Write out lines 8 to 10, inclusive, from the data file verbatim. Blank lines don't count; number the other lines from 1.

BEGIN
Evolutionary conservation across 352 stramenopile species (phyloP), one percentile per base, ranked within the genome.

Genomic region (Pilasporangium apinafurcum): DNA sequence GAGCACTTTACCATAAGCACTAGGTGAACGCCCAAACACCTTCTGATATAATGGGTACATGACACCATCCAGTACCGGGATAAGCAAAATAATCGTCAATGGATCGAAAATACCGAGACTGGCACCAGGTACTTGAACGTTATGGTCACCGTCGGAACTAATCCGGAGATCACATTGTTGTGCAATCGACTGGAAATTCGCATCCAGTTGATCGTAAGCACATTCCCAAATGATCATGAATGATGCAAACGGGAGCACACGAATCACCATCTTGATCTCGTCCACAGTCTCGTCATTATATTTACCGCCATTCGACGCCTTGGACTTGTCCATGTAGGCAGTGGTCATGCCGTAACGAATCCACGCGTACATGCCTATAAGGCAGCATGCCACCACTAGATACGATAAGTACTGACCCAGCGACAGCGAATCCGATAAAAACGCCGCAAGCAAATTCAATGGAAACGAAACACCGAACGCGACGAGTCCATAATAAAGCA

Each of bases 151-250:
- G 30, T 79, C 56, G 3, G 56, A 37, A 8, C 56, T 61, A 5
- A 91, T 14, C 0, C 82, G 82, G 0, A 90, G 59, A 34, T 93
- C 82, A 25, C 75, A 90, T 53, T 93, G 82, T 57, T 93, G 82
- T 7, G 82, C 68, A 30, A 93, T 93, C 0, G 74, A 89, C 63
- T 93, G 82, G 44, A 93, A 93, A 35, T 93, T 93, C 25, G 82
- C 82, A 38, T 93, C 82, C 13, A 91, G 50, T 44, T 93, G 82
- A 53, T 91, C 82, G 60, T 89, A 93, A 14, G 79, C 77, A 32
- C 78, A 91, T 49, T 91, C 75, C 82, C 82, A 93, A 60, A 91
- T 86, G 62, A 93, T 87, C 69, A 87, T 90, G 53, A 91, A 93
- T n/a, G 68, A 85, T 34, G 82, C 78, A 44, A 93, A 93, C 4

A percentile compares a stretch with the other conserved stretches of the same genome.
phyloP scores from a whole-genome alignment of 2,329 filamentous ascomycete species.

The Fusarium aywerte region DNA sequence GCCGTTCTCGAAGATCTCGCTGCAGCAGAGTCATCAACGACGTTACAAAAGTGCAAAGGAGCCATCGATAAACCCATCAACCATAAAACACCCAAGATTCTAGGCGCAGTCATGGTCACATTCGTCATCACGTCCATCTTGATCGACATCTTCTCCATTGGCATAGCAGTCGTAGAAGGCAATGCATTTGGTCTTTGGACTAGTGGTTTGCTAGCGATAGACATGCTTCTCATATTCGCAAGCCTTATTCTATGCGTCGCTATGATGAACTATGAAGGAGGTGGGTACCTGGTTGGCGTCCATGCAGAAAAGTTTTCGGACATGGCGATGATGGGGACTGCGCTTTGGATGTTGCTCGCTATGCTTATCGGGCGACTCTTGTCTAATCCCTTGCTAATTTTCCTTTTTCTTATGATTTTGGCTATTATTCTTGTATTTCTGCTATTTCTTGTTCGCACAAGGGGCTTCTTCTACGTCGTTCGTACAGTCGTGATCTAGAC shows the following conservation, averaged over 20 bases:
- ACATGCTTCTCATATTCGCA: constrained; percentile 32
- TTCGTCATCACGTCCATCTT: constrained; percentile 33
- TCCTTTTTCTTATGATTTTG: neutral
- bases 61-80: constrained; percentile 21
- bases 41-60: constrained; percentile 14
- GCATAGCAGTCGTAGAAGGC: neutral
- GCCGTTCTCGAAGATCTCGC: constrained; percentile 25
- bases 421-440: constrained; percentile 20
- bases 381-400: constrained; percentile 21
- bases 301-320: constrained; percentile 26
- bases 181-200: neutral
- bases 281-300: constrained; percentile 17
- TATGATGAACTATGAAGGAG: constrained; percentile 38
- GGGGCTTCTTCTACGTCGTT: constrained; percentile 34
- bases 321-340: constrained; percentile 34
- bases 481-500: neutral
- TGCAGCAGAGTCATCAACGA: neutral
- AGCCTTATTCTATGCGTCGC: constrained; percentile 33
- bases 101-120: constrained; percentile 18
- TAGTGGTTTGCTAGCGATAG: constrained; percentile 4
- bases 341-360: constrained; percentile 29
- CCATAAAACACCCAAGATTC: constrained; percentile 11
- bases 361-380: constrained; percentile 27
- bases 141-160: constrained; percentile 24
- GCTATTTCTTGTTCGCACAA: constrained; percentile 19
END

- T 93, G 82, G 44, A 93, A 93, A 35, T 93, T 93, C 25, G 82
- C 82, A 38, T 93, C 82, C 13, A 91, G 50, T 44, T 93, G 82
- A 53, T 91, C 82, G 60, T 89, A 93, A 14, G 79, C 77, A 32